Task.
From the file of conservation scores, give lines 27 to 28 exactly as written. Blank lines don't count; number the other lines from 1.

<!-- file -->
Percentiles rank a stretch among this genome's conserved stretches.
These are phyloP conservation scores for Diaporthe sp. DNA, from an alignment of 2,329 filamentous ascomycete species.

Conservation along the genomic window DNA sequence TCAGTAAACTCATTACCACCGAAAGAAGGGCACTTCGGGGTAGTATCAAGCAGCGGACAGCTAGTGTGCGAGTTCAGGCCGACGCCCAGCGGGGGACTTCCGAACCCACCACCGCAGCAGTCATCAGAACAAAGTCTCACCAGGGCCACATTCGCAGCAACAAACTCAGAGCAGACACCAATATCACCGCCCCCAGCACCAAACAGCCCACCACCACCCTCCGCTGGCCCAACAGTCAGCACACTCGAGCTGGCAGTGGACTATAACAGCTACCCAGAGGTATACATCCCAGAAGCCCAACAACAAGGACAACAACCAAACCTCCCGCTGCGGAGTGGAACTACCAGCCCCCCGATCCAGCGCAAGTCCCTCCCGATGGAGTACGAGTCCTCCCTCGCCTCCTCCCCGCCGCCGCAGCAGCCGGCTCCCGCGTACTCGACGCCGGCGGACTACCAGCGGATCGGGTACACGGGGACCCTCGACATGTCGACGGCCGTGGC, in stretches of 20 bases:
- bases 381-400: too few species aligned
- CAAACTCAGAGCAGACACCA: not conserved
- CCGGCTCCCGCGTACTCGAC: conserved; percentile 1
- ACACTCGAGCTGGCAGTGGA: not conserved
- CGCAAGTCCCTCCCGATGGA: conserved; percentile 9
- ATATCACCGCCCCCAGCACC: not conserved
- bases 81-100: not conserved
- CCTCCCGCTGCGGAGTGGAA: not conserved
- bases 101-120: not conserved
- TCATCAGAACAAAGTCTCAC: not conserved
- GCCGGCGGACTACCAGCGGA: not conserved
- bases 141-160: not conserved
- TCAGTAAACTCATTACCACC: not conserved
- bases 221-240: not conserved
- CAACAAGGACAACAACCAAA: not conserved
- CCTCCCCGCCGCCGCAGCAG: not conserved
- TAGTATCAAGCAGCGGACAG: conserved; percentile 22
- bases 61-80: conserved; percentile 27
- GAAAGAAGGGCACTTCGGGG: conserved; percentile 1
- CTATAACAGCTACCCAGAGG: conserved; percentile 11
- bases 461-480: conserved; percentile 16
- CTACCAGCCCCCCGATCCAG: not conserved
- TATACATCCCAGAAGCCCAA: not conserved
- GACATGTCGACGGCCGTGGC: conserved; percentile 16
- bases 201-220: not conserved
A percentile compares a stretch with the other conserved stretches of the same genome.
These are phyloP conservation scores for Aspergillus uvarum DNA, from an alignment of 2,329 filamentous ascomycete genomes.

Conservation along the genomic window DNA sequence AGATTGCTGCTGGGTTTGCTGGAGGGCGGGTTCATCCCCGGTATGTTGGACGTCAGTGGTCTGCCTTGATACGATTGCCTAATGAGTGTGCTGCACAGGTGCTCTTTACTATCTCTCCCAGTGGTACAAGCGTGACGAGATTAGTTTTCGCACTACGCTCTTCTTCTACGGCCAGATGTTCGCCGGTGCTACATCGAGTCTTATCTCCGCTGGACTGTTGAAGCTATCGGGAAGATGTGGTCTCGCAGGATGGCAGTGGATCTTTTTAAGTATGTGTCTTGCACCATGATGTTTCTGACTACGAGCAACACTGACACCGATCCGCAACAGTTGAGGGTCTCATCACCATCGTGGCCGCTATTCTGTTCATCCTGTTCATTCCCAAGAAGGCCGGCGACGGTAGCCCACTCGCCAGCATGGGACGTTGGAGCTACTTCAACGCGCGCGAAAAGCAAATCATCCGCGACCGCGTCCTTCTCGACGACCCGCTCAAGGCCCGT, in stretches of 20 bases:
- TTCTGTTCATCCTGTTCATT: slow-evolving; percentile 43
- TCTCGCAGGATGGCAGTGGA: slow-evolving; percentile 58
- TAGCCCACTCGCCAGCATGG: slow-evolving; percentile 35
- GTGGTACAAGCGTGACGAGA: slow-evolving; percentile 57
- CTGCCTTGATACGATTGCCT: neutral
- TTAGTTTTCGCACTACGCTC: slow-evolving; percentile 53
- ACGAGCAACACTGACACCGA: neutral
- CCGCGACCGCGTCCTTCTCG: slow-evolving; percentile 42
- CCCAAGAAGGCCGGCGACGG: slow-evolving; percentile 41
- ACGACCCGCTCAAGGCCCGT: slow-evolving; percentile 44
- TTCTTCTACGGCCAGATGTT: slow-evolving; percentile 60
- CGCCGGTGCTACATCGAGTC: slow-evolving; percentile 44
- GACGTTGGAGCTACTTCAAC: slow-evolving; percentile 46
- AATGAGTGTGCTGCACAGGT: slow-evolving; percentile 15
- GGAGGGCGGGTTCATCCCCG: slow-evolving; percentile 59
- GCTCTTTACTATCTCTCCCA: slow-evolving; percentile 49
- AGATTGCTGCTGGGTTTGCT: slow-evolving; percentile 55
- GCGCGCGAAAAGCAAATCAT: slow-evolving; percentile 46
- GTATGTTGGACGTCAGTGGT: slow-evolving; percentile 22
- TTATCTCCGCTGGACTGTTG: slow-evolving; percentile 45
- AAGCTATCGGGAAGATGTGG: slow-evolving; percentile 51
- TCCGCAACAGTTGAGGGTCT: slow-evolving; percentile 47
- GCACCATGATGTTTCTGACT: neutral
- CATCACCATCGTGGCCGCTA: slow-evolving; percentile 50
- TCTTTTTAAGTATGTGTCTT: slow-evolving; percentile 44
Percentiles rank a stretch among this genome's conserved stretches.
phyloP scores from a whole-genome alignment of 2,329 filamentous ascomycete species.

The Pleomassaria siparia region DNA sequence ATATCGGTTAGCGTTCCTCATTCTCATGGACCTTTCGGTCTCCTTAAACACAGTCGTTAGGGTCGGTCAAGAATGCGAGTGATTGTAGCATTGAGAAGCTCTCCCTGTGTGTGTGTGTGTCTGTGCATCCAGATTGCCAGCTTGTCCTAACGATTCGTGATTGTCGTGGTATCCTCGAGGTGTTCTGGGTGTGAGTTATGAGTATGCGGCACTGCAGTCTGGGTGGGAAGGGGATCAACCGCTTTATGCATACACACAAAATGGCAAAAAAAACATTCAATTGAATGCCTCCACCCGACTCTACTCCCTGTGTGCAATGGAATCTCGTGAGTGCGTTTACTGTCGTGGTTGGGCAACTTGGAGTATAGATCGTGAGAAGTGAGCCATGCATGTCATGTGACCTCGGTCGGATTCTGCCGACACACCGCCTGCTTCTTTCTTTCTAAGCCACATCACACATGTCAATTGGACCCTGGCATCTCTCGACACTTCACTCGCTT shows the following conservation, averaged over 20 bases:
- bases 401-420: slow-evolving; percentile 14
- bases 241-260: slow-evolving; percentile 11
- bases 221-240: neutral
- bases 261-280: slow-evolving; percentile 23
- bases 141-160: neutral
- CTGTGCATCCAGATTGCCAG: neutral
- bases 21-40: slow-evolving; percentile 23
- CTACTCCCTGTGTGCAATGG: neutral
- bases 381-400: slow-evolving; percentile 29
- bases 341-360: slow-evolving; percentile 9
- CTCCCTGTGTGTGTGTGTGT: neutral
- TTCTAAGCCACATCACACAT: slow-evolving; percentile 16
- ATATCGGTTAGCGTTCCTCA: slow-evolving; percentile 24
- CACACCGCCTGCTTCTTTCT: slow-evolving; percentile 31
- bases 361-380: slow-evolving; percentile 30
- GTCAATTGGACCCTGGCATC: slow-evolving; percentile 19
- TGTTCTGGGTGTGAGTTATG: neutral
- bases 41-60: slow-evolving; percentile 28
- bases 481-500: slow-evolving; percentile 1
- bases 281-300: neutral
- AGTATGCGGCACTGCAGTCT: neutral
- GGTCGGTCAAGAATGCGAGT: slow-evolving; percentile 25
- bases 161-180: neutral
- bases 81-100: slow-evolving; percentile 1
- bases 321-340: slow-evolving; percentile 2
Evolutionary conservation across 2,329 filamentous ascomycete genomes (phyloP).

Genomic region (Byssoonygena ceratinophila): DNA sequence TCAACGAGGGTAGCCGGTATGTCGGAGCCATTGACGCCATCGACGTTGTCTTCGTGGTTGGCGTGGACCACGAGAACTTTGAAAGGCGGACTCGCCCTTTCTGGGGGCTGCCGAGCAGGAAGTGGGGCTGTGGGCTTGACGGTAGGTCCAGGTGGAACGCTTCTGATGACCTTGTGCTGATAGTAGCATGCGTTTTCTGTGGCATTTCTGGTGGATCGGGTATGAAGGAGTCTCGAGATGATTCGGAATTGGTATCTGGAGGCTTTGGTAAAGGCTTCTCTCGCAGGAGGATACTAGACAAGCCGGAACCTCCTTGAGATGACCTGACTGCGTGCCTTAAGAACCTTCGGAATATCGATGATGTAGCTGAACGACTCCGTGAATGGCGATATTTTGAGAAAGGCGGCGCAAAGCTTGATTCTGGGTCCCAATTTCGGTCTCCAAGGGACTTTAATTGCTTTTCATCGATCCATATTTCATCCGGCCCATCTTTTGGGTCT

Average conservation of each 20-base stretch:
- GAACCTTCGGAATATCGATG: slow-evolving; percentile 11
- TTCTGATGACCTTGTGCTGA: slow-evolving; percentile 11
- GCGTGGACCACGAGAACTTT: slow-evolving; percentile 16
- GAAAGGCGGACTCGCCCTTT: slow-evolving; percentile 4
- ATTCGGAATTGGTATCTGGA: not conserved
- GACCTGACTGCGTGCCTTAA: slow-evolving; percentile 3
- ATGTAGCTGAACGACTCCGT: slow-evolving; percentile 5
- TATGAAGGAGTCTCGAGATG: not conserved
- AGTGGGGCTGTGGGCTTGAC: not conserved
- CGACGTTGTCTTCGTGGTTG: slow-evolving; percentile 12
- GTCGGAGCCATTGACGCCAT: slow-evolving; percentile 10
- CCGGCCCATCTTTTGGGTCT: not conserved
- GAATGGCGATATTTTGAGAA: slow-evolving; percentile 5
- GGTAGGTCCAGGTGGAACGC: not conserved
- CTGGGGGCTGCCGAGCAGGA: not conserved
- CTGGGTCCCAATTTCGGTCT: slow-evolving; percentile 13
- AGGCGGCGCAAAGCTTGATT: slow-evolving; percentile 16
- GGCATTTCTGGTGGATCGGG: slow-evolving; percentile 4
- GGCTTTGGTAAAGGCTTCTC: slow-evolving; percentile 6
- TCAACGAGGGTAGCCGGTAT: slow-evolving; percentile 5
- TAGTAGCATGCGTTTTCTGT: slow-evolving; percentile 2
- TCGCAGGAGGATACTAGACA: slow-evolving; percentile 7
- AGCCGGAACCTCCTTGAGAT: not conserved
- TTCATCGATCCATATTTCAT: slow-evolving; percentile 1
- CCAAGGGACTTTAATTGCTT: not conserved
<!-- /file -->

- GACATGTCGACGGCCGTGGC: conserved; percentile 16
- bases 201-220: not conserved